7 Questions with Martin Mikiewicz

Name: Martin Mikiewicz

Current title: Chief Operations Officer

Current organisation: Outokumpu LP

For my entire working life, I have been lucky enough to have been given the opportunity to work in many countries and cover several diverse industries including FMCG, Beverage and dairy, Mining and Metals, as well as consulting. During my time as a consultant, I gathered further insight into many more industries on a project basis. The key takeaway and learning for me was that it doesn’t matter what industry or part of the world you are operating in, you are most likely plagued by the same issues. It did not matter whether you make cars, ballpoint pens, or life-saving drugs.
Currently, I am the Chief Operations Officer at Outokumpu Long Products division. Outokumpu is a world leader in stainless steel production. One of the many positive things I could say about Outokumpu is that it is a business that truly does not forget about its responsibility to the environment. Circa 90% of our input material is made up of scrap. We are proud of this and are working hard to increase the scrap content even further.
While my journey has not been linear and varied there were a few common threads. The main one was one of continuously seeking ways to operate in a way that is safer, simpler, cheaper while minimising the impact on the environment and supporting all employees involved in their development.
I believe that all companies are built on people, by people. Being able to communicate clear targets and understanding of the big picture keeps people focused and engaged, leading to the expected results. Do the simple things right, every day.
Since December 2017, my family (wife and 2 daughters) and I have been living in Dusseldorf Germany and enjoying the many aspects of Europe that living in Australia could not offer. Apart from work my wife and I are constantly challenging our girls and creating development opportunities for them ranging from languages to cultural experiences.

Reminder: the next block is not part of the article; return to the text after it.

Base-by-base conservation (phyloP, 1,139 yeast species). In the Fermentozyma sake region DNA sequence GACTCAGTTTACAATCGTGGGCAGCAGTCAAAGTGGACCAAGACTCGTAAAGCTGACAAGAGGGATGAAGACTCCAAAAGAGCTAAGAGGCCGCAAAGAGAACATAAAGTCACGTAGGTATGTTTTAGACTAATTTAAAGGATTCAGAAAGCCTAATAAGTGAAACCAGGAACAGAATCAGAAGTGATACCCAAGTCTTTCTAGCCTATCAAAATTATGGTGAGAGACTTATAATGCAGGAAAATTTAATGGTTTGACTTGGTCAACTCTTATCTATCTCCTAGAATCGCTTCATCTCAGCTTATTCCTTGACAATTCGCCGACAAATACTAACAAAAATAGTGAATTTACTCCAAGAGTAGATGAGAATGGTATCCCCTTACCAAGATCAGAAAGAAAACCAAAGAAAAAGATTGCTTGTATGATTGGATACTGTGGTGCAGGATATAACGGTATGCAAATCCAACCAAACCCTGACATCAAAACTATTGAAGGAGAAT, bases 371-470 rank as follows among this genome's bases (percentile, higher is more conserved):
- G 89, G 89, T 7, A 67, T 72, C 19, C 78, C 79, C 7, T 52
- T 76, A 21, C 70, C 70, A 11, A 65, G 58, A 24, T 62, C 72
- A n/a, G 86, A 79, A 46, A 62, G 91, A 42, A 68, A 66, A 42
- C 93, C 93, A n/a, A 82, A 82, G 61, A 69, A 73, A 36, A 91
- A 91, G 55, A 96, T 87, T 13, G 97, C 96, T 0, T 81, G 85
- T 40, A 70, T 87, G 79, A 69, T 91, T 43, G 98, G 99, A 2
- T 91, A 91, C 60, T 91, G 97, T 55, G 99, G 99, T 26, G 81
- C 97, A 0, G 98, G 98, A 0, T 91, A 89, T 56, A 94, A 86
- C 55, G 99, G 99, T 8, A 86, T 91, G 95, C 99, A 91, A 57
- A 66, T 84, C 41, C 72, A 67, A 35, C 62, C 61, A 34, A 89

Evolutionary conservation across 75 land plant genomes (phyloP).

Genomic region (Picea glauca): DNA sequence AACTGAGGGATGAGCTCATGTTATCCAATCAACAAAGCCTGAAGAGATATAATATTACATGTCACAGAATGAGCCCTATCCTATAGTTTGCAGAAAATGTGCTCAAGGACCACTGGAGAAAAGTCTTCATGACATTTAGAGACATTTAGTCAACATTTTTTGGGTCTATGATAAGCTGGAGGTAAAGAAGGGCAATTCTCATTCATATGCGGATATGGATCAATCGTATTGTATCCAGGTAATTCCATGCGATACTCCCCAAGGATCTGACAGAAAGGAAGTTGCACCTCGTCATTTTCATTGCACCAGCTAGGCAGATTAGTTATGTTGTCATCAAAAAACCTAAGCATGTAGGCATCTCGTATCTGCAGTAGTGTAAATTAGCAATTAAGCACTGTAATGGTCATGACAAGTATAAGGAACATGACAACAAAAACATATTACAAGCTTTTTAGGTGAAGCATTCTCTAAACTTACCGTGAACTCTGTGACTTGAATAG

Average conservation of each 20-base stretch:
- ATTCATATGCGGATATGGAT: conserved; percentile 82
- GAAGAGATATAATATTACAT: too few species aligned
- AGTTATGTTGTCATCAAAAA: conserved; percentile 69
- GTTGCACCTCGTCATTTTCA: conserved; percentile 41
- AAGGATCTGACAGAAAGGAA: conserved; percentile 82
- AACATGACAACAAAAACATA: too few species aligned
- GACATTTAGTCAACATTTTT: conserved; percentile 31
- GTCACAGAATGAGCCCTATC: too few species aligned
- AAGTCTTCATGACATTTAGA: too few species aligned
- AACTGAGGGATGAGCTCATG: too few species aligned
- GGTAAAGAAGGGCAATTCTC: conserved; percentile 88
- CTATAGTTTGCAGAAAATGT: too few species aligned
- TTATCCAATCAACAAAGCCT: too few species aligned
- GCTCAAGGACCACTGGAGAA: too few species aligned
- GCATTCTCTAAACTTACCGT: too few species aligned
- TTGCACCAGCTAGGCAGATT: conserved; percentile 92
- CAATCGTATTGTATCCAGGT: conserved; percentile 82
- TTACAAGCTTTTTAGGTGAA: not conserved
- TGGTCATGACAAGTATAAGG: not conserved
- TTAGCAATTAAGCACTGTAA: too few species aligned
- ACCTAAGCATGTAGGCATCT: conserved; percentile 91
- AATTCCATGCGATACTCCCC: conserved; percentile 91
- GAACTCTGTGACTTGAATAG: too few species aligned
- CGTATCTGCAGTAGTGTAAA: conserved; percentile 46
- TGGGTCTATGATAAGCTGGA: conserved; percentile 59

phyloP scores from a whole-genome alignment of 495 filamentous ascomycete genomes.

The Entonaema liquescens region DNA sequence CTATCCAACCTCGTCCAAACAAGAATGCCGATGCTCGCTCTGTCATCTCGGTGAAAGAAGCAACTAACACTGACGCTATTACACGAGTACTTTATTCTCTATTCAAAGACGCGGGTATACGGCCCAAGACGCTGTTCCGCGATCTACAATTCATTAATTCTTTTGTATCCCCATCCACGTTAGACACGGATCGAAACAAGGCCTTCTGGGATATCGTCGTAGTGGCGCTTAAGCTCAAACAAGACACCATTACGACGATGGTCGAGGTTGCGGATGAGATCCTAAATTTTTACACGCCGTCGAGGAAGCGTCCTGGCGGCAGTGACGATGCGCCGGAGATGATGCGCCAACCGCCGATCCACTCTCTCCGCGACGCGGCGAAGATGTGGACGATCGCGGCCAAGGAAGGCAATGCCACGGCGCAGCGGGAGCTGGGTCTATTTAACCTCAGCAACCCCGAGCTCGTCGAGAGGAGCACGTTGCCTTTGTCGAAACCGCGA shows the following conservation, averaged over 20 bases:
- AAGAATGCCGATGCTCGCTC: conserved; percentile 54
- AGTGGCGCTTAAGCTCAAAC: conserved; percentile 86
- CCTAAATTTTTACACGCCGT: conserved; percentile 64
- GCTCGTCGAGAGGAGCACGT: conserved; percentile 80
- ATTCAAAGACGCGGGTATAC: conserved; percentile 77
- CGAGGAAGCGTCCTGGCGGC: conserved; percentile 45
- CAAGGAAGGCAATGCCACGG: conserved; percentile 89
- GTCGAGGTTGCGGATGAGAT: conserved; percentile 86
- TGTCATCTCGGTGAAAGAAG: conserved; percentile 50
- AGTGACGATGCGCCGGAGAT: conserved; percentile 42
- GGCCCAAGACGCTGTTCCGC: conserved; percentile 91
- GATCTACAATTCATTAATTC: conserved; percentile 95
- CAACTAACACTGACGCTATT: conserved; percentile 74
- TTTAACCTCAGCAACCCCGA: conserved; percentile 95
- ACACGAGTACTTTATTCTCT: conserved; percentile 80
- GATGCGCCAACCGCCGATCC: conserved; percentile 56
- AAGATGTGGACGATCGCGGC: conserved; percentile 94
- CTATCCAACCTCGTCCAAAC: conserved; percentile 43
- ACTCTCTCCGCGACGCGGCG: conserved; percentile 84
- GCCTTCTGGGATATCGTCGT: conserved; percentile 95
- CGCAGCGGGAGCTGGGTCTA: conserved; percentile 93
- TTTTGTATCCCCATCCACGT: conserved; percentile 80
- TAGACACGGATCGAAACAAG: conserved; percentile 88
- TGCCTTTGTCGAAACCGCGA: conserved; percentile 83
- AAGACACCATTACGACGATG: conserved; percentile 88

To sum up I enjoy what I do. I wouldn’t consider what I do as work but rather a fun hobby.


1. What have you found most challenging as a CEO or executive of a large enterprise?

The aspect of my role that I find most challenging is also one that I find most interesting. During the last 25 years, I have worked in many industries. The initial learning curve has always been steep with many late nights and discussions trying to learn the business. It was no different with my current role. However, being the new kid on the block allows you to ask the questions and confirm the current status of play while engaging with the management team. The current Covid-19 pandemic has presented some challenges that were not present prior. As the pandemic has an impact on everyone including suppliers, employees, and customers, every day has an element of uncertainty attached to it which can introduce a higher level of nervousness into the business. Keeping everyone focused on realising the strategy by focusing on their targets makes up the bulk of my daily plan.

2. How did you become a CEO or executive of a large enterprise? Can you please briefly tell the story?